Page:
NCAA Revises Cannabis Rules for College Athletes
An NCAA committee has increased the THC threshold for student-athlete drug tests and recommended easing penalties for those who test positive.
The National Collegiate Athletic Association (NCAA) recently announced a change in its cannabis rules for college athletes that includes increasing the THC threshold for drug screening tests. At the meeting of the Committee on Competitive Safeguards and Medical Aspects of Sports (CSMAS) held on February 22 and 23, the NCAA’s standards for student athlete cannabinoid testing were aligned with those of the World Anti-Doping Agency (WADA).
Under the new policy, the THC threshold has been increased from 35 to 150 nanograms per milliliter. The new level to trigger a failed drug test is effective immediately and is applicable to drug tests administered in fall 2021 or later. The governing body for all collegiate sports in the US noted that future changes to the THC threshold for student-athletes could be made in response to future changes initiated by WADA, which would be subject to the review and approval of the CSMAS.
“Reconsidering the NCAA approach to cannabis testing and management is consistent with feedback from membership on how to better support and educate student-athletes in a society with rapidly evolving public health and cultural views regarding cannabis use,” Dr. Brian Hainline, the NCAA’s chief medical officer, said in a February 25 statement. “Marijuana is not considered a performance-enhancing substance, but it remains important for member schools to engage student-athletes regarding substance use prevention and provide management and support when appropriate.”
The CSMAS also recommended that each division make changes to the penalty structure for student-athletes who test positive for THC in NCAA drug tests. Because drug testing penalties are legislated under NCAA bylaws, each division will be required to separately adopt the new rules before changes are made.
Under the proposed new penalty structure, a first positive test for THC will not result in a loss of eligibility if the school provides education and a management plan for the student-athlete. A second positive marijuana test will also not trigger a loss of eligibility if the school confirms that the student-athlete was compliant with the original education and management plan and provides additional training and management as needed. However, the student-athlete must be withheld from 25% of regular season contests if they weren’t compliant with the plan. Similarly, a third positive cannabis test would result in a loss of eligibility from 50% of regular season contests, only if the student-athlete failed to comply with the education and management plan.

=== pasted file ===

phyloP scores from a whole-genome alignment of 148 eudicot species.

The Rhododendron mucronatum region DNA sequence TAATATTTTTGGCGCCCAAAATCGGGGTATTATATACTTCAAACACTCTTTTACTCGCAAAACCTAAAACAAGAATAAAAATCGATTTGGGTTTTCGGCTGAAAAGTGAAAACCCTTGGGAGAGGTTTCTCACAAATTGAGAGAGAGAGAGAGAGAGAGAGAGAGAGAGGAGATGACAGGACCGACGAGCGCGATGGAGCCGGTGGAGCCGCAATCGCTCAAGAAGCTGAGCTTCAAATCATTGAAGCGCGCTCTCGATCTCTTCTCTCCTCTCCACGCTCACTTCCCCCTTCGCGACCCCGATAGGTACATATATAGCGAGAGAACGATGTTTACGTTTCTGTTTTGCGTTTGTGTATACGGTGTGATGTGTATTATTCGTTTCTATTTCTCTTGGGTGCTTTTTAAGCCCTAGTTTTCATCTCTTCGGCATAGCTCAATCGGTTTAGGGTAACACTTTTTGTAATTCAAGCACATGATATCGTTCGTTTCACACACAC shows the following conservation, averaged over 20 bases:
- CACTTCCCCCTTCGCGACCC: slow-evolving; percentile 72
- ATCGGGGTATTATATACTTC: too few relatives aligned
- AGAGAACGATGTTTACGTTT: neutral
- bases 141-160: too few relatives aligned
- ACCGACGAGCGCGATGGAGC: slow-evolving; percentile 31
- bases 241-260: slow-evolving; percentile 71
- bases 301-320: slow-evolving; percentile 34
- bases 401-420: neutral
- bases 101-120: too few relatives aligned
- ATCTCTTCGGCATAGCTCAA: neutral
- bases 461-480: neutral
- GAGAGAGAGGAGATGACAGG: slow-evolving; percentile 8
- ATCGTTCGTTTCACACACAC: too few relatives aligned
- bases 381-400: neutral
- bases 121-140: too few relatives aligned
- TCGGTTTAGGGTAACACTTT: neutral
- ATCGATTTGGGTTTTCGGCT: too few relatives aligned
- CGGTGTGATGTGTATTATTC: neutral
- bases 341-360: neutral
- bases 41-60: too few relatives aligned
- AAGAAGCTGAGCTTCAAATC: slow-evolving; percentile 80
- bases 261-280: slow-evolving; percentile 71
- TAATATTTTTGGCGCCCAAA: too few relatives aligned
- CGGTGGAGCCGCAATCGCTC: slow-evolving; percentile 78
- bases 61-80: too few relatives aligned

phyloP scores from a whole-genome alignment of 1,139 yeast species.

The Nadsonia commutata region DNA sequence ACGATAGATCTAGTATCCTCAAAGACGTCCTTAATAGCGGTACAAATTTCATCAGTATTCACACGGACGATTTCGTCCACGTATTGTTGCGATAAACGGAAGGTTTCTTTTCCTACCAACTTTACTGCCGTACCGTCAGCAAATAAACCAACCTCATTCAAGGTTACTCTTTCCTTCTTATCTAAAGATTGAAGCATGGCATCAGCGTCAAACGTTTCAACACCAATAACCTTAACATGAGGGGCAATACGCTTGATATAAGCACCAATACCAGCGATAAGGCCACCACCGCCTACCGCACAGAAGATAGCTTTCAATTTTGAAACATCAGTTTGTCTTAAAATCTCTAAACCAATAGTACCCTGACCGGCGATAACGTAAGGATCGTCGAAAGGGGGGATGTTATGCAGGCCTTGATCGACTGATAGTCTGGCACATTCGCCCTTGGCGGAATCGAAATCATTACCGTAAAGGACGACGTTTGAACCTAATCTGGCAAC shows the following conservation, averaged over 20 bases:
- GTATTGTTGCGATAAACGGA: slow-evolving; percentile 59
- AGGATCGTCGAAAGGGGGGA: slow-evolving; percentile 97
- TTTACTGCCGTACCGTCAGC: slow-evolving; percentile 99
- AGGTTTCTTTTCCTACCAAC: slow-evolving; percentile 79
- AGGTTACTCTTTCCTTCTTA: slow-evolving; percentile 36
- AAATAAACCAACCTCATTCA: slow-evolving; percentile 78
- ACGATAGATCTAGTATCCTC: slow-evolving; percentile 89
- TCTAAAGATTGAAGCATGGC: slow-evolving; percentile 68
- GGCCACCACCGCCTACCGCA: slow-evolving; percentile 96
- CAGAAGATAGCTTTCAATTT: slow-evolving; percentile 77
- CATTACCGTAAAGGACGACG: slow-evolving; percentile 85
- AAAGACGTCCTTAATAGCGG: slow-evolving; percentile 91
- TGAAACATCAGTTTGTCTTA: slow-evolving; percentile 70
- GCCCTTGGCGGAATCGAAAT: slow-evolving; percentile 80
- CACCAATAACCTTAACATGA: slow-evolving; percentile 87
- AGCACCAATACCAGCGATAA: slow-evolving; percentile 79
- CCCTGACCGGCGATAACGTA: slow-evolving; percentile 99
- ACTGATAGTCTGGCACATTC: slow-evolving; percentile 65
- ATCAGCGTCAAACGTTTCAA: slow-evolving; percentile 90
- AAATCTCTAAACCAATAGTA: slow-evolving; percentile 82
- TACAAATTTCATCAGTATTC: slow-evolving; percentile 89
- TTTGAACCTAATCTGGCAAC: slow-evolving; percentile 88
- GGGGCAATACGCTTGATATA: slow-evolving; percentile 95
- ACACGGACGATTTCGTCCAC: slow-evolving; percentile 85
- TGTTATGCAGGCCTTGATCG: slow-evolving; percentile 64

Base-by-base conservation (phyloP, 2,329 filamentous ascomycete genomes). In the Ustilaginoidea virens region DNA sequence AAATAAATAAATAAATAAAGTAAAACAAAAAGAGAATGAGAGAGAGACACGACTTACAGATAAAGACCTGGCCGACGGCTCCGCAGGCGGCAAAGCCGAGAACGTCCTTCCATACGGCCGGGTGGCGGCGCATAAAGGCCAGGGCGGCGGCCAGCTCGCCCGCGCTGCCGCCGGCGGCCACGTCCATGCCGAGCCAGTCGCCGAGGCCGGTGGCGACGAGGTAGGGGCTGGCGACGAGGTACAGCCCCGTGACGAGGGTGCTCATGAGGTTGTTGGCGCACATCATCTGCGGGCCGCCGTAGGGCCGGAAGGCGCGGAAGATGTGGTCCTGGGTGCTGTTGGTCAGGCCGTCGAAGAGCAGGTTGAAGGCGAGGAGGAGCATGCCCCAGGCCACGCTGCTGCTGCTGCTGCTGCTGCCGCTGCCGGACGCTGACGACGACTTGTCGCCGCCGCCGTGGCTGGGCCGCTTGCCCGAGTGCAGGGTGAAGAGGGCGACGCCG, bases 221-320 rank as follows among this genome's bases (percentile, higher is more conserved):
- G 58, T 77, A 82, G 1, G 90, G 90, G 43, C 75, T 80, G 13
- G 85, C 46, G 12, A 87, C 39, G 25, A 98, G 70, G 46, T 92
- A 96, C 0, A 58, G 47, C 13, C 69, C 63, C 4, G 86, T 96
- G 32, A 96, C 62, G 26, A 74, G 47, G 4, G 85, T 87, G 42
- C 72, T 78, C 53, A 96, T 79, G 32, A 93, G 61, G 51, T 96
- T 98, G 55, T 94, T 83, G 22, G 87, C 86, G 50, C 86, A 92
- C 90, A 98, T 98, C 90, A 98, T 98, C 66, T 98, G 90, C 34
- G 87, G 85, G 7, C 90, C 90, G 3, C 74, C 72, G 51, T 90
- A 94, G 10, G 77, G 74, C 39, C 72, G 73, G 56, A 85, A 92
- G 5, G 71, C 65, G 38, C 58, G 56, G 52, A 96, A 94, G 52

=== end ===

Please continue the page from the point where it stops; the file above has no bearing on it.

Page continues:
The change in penalty structure is significant. Under current bylaws for NCAA Division I, II and III, a first positive test for THC results in a loss of eligibility for 50% of regular season contests. A second positive test can trigger a suspension that lasts an entire season.
“These adjustments to the NCAA drug testing program were approved after careful consideration and extensive discussion of the recommendations made by the Drug Testing Subcommittee, which has been meeting since last fall,” said Dr. Stephanie Chu, Colorado team physician and CSMAS chair. “The updated cannabis testing policies create a clear pathway for student-athletes to participate in education and management programs specific to their needs at the campus level.”
THC Bans for Athletes Under Fire
The change in NCAA cannabis rules arrives as sanctions for athletes who use marijuana come under increasing scrutiny. Last year, controversary erupted over the issue when US track and field star Sha’Carri Richardson was denied an appearance at the Summer Olympic Games in Tokyo after testing positive for THC at a preliminary meet. Other sports organizations have also had their cannabis testing policies come under review. Last year, the NBA extended a temporary policy of not randomly testing players for THC through the 2021-22 season, although drug screenings for cause will continue. In 2020, the NFL ended suspensions for positive tests for any drug under a new collective bargaining agreement with the football players’ union. And in 2019, MLB removed cannabis from baseball’s list of banned substances.
Following the NCAA’s announcement, the National Organization for the Reform of Marijuana Laws (NORML) said the amendments to the marijuana testing policy for student-athletes “reflect the changing cultural and legal status of cannabis. Studies have shown that cannabis is not a performance enhancing agent, so it is inappropriate for athletic bodies to impose punishments for those competitors who consume it while off the field.”
“This is a timely and welcome change for the NCAA, and it coincides with similar policy shifts in a number of professional sports organizations and global athletic institutions,” said NORML political director Morgan Fox. “It makes no sense to punish athletes above and beyond the penalties they may already face under the applicable laws of their states for consuming a substance that is objectively safer than alcohol. More states are decreasing or eliminating criminal penalties for cannabis for people under the legal age limit, and an increasing number of colleges and universities—in legal and prohibition states alike—are taking steps to make their cannabis policies more in line with those for alcohol. The NCAA is absolutely correct to evolve their own policies in a similar manner.”